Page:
Both the German and French war plans for the western theater of World War I, the Schlieffen Plan and the Plan XVII respectively, had failed within the first few months of the war. Each side had planned to take the western theater of war in a quick swoop and be done with it in only a matter of months. With the failure of the offensive battle a defensive battle took its place. Wave after wave of offensives could be cut down with new military advances like the machine gun and new recoilless artillery, making it impossible to dislodge an enemy from his entrenchment. With this, warfare had to change on the front lines. Instead of direct assaults in hope that an army could score a decisive tactical victory as in prior wars, armies would now have to engage in a “battle of attrition,” or attacking an enemy’s resources and civilians in an attempt to exhaust them into submission. Such a war was seen on a smaller scale during “Sherman’s March to the Sea” in the American Civil War, where William T. Sherman tore up the land and its resources while terrorizing the civilians as he marched.
With a drastic shift in war from the offensive battle to a defensive one, commanding officers were generally perplexed and slow to adapt to this new style of war, costing millions of lives just through the first months of fighting. The new weapons of war were highly destructive as defensive weapons, but they could be just as destructive if they could be used on the offensive. When used properly, such as German General Erich von Falkenhayn was able to do, an army could have a significant advantage over its enemy. Believing that the Russian army could be persuaded to surrender with decisive victories, he moved his concentration to the West to attempt to knock out France. Falkenhayn moved to surround numerous French forts in early February, 1916, and he began to shell the entire area to draw out the French army. He was successful in only days and was able to take Fort Douaumont, one of many forts surrounded Verdun, a city in northeastern France near Belgium.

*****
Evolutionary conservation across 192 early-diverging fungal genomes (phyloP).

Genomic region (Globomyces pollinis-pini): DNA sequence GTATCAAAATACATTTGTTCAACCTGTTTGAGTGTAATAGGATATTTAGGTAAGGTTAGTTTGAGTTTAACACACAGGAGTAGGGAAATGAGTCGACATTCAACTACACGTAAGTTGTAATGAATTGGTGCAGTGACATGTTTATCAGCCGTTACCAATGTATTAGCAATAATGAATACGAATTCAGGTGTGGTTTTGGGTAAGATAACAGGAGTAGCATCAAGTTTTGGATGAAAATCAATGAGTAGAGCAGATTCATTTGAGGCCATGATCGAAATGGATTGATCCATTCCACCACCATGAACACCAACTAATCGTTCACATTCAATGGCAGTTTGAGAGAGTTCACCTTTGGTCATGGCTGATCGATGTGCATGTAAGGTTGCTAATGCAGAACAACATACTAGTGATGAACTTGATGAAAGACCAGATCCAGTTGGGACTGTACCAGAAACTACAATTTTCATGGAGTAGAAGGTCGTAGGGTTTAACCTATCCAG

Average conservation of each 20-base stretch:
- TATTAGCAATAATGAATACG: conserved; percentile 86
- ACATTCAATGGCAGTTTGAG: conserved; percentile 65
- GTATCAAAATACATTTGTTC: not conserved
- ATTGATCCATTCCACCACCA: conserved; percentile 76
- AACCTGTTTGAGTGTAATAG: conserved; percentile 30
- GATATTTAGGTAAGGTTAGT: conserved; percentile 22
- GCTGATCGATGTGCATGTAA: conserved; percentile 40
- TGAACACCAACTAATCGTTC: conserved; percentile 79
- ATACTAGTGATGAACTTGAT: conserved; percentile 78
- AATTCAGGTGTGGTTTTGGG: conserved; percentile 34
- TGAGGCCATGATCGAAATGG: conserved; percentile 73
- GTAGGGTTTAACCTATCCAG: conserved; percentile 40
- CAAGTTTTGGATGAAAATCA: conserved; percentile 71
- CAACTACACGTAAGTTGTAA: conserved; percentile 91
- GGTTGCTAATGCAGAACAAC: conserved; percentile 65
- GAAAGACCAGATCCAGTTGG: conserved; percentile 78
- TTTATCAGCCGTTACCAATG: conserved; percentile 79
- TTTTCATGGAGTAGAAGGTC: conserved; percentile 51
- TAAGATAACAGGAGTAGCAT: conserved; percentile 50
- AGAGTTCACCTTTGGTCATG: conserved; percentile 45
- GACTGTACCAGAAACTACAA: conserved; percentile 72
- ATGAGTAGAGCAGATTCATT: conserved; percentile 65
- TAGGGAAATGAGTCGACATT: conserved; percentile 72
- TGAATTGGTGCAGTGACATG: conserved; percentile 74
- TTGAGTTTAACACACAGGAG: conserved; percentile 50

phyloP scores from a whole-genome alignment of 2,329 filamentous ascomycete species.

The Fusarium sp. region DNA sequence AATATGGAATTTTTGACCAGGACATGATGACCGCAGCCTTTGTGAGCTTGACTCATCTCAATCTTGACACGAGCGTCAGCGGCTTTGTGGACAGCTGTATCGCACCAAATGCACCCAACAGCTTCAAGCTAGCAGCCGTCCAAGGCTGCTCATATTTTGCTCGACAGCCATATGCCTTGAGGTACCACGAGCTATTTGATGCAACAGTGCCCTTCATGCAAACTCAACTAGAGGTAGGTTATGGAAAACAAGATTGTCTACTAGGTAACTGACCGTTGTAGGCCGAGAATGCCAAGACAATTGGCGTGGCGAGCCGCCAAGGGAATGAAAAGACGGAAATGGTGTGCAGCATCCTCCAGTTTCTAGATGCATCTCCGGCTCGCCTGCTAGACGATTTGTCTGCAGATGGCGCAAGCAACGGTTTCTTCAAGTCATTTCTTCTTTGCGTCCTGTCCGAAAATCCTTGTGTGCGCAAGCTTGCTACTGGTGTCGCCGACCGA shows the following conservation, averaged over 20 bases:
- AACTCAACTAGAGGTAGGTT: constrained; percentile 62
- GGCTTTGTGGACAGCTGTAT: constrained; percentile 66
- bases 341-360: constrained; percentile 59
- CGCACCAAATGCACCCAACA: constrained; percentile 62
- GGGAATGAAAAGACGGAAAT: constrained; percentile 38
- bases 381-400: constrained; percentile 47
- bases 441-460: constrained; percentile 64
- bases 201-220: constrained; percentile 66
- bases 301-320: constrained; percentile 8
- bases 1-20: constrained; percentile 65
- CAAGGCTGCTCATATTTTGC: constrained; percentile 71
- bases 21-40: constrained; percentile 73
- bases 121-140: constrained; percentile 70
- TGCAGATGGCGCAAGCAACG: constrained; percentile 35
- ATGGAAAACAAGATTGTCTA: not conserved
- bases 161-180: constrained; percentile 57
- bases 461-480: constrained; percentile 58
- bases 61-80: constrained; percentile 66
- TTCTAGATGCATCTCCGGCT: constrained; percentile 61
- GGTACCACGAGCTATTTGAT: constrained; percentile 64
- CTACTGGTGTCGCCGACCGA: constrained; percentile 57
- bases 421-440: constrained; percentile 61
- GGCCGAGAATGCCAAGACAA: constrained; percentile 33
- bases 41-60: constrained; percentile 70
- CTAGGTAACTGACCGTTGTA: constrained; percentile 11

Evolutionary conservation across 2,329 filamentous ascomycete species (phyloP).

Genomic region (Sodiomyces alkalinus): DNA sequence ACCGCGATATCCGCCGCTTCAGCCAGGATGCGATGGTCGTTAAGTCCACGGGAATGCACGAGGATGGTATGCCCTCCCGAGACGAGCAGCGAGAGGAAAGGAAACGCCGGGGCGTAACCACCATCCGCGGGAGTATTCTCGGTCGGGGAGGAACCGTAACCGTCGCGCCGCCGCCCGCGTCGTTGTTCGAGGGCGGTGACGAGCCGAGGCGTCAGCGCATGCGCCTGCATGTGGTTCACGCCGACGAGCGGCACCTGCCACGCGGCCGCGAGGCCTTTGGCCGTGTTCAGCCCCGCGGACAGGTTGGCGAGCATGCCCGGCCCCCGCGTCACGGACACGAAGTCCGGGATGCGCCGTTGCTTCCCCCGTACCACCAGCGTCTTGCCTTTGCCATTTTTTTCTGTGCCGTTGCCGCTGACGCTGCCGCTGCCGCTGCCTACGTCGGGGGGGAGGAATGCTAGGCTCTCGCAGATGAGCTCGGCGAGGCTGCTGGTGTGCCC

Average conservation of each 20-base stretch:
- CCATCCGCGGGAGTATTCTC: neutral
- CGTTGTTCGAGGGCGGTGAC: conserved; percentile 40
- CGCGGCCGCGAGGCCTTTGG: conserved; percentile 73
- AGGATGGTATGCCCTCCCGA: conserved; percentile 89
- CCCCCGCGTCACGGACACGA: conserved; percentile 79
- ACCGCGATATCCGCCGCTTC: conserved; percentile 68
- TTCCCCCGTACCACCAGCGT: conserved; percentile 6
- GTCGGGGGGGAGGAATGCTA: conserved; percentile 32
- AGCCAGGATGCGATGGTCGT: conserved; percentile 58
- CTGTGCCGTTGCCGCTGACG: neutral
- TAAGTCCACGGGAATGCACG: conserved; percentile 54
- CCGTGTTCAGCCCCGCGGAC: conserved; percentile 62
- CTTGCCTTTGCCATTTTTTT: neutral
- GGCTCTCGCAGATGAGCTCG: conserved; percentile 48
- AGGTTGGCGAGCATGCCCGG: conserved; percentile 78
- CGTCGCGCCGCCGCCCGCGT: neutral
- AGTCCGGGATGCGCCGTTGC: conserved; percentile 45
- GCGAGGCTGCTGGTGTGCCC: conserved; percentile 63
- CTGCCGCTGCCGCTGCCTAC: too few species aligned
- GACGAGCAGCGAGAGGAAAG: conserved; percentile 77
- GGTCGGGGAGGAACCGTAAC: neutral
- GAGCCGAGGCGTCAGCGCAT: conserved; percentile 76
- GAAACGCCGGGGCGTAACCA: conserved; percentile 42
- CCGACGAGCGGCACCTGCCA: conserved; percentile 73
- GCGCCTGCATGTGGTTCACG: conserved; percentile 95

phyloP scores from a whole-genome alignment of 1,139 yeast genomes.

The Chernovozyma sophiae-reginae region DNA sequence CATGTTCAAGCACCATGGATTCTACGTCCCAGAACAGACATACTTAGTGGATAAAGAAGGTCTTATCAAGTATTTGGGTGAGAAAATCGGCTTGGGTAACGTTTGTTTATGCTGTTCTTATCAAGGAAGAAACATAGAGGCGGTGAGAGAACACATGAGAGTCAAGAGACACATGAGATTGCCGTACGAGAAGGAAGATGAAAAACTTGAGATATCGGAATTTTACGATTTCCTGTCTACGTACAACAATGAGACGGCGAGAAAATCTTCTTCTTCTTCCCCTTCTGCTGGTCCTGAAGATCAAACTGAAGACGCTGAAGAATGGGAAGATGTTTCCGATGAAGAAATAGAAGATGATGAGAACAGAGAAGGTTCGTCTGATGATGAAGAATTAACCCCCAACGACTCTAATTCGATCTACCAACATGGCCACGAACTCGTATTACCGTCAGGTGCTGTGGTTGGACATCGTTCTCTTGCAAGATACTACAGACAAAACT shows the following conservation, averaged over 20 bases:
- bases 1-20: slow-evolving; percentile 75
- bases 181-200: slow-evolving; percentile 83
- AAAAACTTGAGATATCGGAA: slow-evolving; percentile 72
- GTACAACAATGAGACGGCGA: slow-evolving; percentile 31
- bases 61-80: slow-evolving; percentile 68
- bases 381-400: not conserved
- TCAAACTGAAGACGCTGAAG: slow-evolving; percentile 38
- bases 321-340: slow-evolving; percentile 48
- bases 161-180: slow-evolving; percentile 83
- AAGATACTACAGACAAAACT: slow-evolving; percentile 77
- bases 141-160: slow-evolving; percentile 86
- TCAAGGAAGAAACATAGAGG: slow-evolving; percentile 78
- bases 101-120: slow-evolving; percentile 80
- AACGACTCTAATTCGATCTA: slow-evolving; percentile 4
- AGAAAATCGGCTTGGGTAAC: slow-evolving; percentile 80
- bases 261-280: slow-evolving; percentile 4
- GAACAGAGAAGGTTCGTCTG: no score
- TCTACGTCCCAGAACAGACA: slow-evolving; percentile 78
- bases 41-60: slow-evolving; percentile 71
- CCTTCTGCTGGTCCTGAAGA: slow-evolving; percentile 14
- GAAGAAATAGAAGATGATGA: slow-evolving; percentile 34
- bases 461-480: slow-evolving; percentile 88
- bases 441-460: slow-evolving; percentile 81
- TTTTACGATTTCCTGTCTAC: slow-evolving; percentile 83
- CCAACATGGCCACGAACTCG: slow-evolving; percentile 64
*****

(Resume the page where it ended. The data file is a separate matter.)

Verdun was a significant area to the French, and the forces there were now led by French General Philippe Petain. The German artillery continued to attack the French supply lines in an attempt to exhaust the army at Verdun, and after 10 months of fighting the Germans had still not been able to capture Verdun. The attack was significant because of the casualties. Though the casualties were, as other battles, extremely high (made worse for the time fought), it was the defensive French force that took a larger hit than the invading Germans. The war of attrition had drawn many French troops out to be attacked, and by the end of the battle the French, so devastated by casualties, would be unable to go back on the offensive. The area around Verdun is, to this day, lined with dangerous shells that did not go off during the attack, and because of the long length of the attack, the number of shells numbers in the millions.
Though more successful than other offensives had been, the German offensive in Verdun ultimately ended in a failure. While French troops were recalled to defend Verdun, the British army was largely alone in other offensives it would carry out through much of the war. As is expected, the offensives were ineffective even through the small use of tanks. Tanks often got stuck in the mud or were not used in enough numbers to be effective against the enemy. Even the small German success did not bring an end to the stalemate that had formed in Western Europe. Instead of gaining any territory, massive casualties and deaths were racked up and sacrificed for merely a few hundred feet every couple of months, at best.
John Keegan: “The First World War”